Ricky: Open-source hardware is to, they just give you all the details about the hardware such as the schematics to the design file, probably the layout file, the firmware, also the BOM which is the bill or material. So with these four files actually can easy to put this to a factory and they can manufacture products based on this file.
So for open-source hardware which means you can very easy to copy and reproduce the product.
Pete: So, one of these boards, an Arduino board, costs around what $20 or so? So if this board costs $20 and you don't want to spend $20 for every piece of product you deliver to a customer what you're saying is you're able to send the specs, send this to a factory where it can be mass-produced for much cheaper.
Ricky: Yeah. I think the most application so far is, say, using Arduino to do rapid prototyping. And for mature products design a new board, maybe based on Arduino, maybe not, for that purpose you can save a lot of cost because all the files are open so it's very easy to modify and reproduce the product.
Pete: That's great. So it's basically - for those of us who do startups and understand the whole concept of rapid iteration, Arduino allows you to do quicker cycles with hardware. Is that right?
Ricky: That's correct, yeah.
Pete: So, when it comes down to real-world products and applications is Arduino just something for geeks who like robots? Or is there some real-world applications that you've seen in the market that are interesting?
Ricky: I mean, if you know Arduino you know how Arduino is applied in various types of works such as interactive art, education, robotics, even home automation as well. But, that's the past. From last year we've had several customers actually come to us looking for code developed for an industry product. The recent finished product is called a stomach probe product, which using an industry stomach probe.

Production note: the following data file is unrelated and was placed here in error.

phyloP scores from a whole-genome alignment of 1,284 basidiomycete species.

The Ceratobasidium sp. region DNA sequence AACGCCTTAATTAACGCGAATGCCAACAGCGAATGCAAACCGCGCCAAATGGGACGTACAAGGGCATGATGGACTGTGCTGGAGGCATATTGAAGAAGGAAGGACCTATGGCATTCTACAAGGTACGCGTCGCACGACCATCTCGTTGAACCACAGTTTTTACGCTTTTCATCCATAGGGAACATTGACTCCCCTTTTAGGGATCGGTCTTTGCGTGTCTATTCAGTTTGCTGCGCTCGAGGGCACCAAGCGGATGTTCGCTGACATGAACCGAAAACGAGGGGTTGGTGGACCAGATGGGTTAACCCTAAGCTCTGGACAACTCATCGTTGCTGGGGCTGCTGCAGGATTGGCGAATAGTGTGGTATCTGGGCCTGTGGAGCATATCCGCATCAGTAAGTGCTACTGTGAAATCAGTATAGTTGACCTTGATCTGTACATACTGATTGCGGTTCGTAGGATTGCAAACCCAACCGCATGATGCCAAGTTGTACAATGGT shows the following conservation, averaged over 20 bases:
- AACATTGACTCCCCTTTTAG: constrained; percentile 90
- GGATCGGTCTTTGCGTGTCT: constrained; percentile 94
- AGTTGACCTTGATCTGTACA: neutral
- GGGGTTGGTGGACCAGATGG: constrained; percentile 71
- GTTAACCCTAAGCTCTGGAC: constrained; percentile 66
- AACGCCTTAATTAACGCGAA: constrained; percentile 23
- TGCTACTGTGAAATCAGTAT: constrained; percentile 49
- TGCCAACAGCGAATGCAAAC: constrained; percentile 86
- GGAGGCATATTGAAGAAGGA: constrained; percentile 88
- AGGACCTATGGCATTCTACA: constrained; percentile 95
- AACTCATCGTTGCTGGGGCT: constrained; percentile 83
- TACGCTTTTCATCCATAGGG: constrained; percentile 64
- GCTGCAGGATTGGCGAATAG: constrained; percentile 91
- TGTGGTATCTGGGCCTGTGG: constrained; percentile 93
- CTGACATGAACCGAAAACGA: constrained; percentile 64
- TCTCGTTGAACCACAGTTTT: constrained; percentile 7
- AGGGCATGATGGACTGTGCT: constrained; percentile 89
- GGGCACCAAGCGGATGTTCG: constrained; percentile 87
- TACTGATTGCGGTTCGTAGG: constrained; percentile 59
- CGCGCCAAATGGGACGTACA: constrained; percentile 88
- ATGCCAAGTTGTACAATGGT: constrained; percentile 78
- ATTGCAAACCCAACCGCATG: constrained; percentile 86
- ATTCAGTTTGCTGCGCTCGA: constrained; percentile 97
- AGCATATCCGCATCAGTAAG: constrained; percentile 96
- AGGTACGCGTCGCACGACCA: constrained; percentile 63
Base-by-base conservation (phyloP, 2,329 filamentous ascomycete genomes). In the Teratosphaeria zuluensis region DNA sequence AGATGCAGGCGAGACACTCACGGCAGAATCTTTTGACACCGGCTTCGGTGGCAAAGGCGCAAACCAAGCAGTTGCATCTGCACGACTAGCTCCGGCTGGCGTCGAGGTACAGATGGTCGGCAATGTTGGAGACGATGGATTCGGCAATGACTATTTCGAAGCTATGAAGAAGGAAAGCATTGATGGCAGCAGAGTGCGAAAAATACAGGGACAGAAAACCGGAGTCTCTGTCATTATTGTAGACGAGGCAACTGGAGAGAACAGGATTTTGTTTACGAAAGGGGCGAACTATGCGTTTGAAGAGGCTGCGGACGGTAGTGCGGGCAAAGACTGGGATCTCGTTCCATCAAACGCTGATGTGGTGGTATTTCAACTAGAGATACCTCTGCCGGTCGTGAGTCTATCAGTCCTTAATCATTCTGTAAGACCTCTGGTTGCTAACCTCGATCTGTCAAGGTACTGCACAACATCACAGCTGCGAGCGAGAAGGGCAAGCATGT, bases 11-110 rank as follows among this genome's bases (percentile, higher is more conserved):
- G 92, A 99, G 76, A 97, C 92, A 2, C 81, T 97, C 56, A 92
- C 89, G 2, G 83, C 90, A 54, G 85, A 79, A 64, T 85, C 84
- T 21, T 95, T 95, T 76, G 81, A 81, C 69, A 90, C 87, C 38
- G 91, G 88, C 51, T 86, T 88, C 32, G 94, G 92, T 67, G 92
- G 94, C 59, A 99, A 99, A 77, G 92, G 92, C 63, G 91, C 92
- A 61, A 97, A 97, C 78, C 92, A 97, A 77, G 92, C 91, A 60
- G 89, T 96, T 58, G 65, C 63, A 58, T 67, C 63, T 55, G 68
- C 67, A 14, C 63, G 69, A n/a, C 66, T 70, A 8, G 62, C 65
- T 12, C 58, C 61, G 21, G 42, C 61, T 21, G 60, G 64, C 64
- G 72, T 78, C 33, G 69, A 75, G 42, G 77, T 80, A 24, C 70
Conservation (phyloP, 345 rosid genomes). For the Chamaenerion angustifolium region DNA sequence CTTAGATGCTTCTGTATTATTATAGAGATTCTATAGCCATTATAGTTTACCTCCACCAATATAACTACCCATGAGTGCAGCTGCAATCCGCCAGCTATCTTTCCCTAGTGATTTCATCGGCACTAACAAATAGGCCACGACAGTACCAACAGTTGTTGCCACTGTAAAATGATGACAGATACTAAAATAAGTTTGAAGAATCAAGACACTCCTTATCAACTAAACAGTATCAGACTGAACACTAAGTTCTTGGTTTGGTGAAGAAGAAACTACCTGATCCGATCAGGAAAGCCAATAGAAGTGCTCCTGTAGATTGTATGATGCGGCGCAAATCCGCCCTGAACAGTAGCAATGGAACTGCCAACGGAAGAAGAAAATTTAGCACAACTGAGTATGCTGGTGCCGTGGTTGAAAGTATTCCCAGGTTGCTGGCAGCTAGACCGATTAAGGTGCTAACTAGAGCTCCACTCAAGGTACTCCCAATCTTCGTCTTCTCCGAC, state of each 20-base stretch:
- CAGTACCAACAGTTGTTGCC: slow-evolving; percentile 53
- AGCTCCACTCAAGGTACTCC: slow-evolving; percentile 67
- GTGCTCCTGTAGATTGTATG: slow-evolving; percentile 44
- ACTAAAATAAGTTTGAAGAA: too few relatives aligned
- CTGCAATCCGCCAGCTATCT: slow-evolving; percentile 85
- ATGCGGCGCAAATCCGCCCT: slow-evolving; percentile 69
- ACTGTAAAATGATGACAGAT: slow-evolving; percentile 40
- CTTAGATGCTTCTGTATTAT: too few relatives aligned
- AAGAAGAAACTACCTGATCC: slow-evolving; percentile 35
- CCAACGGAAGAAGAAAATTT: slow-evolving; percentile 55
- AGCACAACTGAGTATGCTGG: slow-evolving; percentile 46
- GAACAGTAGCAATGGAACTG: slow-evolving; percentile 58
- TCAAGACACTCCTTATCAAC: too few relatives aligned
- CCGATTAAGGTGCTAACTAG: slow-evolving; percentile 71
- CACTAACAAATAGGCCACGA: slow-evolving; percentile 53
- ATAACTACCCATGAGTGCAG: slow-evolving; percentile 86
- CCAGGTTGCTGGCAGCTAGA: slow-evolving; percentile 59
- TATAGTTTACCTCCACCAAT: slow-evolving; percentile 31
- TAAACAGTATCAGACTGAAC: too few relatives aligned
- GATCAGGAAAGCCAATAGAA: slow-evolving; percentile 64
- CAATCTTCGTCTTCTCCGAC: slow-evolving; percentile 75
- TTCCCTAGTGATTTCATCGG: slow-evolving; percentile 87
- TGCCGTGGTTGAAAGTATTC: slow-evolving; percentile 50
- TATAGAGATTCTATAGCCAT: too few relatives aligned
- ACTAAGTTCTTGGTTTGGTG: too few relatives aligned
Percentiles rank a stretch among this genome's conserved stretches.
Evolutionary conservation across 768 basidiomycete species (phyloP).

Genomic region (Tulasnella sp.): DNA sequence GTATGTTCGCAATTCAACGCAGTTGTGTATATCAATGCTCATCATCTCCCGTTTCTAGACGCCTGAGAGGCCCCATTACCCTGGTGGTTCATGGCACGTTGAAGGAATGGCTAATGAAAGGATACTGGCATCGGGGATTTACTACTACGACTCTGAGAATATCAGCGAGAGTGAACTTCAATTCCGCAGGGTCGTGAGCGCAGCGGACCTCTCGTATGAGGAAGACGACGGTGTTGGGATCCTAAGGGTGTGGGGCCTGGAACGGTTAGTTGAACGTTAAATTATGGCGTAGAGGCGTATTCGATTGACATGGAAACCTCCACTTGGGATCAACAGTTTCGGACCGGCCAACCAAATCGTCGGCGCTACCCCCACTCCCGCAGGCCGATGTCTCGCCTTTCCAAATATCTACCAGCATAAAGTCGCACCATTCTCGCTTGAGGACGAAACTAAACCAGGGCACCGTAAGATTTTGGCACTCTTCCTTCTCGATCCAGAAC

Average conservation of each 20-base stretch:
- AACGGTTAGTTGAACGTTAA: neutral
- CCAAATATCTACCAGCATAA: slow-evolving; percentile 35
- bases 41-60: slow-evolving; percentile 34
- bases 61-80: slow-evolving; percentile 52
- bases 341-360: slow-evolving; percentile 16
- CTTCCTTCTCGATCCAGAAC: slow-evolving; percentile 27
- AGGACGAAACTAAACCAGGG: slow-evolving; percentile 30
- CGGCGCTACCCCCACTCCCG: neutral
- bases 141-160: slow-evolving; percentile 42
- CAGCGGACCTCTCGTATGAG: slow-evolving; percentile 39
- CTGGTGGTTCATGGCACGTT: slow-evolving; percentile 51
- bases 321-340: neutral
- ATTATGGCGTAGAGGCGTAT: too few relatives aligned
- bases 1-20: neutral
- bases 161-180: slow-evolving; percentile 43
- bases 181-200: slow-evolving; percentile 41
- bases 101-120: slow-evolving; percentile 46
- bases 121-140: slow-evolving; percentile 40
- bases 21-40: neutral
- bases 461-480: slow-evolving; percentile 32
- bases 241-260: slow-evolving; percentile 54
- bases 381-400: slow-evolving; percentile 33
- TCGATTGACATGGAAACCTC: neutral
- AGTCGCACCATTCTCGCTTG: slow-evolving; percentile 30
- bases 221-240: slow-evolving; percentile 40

Pete: A stomach probe?
Ricky: Yeah, stomach probe. So they actually have asked a company, so a traditional company, using a PRC or a micro controller to the development, and they figure out the cost and the development time is not a good thing. And such as for a standard one is like twelve months. And for us, I mean we saved the time to one month - we finished the project in one month. And then we saved the cost to about 1/5. Which is great.
Pete: So there're arguably ways to put real products in the market based on Arduino technology that already supports certain kinds of standards, standards compliance, etc.
Ricky: Yes, that's right because Arduino itself has already passed all the tests. So the design is mature and reliable. And the second case is we recently working with a company which is trying to design Segway style transportation tools. And they designed for a ? actually, and they're using Arduino as the main controller. And they sell 5,000 in a year for that product based on Arduino. That's an amazing thing.
Pete: Well I find it fascinating as an entrepreneur and a geek myself that the Arduino platform allows me to create hardware based solutions and then send them off for manufacturing and, potentially, even as a low capital style, lean startup operation, produce a real-world useful hardware based solution. That's fascinating.
Ricky: Yeah, that's the biggest part of Arduino - that's the spirit of Arduino. Using Arduino you can produce a lot of end applications, not the half-product application. We think Arduino is, in the industry level, it's just in the middle. It gives you the capability to do rapid prototyping, to do research, but it's not used for the end product.
Pete: Right. So, do you think if I come up with a really cool application, a hardware based application, solution, that Foxconn will want my business?
Ricky: Yeah, definitely. If you have such an idea you can use Arduino to do the prototyping and then they'll manufacture.
Pete: That's great - very cool.